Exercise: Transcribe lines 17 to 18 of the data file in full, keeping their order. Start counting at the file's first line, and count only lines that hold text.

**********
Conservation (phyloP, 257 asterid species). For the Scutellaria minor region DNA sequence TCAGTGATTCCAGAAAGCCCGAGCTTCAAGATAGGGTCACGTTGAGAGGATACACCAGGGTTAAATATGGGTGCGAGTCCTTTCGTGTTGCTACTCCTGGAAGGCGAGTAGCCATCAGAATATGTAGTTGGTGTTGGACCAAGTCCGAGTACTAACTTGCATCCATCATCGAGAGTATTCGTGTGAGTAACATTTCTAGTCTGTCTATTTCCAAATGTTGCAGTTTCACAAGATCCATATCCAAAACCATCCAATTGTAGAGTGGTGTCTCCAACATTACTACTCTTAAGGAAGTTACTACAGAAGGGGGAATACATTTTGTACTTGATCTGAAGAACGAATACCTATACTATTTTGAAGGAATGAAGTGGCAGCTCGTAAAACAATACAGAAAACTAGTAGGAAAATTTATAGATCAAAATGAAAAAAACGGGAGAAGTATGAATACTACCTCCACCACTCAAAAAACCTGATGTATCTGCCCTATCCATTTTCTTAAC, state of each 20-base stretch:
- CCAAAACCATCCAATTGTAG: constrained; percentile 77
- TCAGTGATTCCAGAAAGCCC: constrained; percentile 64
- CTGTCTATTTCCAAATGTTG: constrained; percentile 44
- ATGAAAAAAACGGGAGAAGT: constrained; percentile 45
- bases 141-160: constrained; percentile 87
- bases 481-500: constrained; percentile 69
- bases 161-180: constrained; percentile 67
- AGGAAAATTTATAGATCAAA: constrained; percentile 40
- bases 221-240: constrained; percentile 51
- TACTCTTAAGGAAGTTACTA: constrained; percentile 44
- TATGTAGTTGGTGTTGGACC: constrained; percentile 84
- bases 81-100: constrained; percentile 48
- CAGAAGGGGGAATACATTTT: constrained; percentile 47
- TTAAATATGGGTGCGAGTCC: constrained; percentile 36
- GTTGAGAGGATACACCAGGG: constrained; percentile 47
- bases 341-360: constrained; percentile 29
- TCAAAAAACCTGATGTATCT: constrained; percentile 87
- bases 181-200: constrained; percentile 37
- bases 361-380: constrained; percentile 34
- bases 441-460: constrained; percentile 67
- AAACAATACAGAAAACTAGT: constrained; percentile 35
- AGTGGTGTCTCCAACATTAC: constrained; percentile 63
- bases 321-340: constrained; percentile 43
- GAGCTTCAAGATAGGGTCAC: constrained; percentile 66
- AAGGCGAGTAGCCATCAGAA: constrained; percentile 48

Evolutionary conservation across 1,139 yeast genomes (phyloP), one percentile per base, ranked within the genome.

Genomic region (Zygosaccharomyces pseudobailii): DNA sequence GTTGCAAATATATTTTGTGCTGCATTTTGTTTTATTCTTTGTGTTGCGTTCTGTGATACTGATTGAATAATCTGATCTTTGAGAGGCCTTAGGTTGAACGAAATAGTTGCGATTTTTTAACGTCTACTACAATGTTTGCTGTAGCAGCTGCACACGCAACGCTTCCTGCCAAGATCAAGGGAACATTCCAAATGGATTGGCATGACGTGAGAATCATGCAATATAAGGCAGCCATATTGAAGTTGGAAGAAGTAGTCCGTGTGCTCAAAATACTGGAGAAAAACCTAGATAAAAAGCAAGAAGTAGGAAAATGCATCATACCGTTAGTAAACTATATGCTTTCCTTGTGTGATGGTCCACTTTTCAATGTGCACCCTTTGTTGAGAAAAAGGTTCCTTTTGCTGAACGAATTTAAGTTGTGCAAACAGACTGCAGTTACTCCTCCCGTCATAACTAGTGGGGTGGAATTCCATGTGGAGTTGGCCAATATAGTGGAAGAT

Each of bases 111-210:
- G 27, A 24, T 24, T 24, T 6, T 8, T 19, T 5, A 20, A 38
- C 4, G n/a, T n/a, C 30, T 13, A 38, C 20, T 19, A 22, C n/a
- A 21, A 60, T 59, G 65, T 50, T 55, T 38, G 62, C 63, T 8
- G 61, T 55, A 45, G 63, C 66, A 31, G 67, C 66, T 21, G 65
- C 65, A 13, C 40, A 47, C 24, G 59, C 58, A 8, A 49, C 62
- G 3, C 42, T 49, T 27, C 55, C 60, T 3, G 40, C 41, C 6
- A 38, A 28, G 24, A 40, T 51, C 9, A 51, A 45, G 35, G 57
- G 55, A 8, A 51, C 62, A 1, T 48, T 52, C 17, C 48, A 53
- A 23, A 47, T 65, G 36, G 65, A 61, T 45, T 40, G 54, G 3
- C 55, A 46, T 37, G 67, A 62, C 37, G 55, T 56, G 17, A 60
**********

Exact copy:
- bases 341-360: constrained; percentile 29
- TCAAAAAACCTGATGTATCT: constrained; percentile 87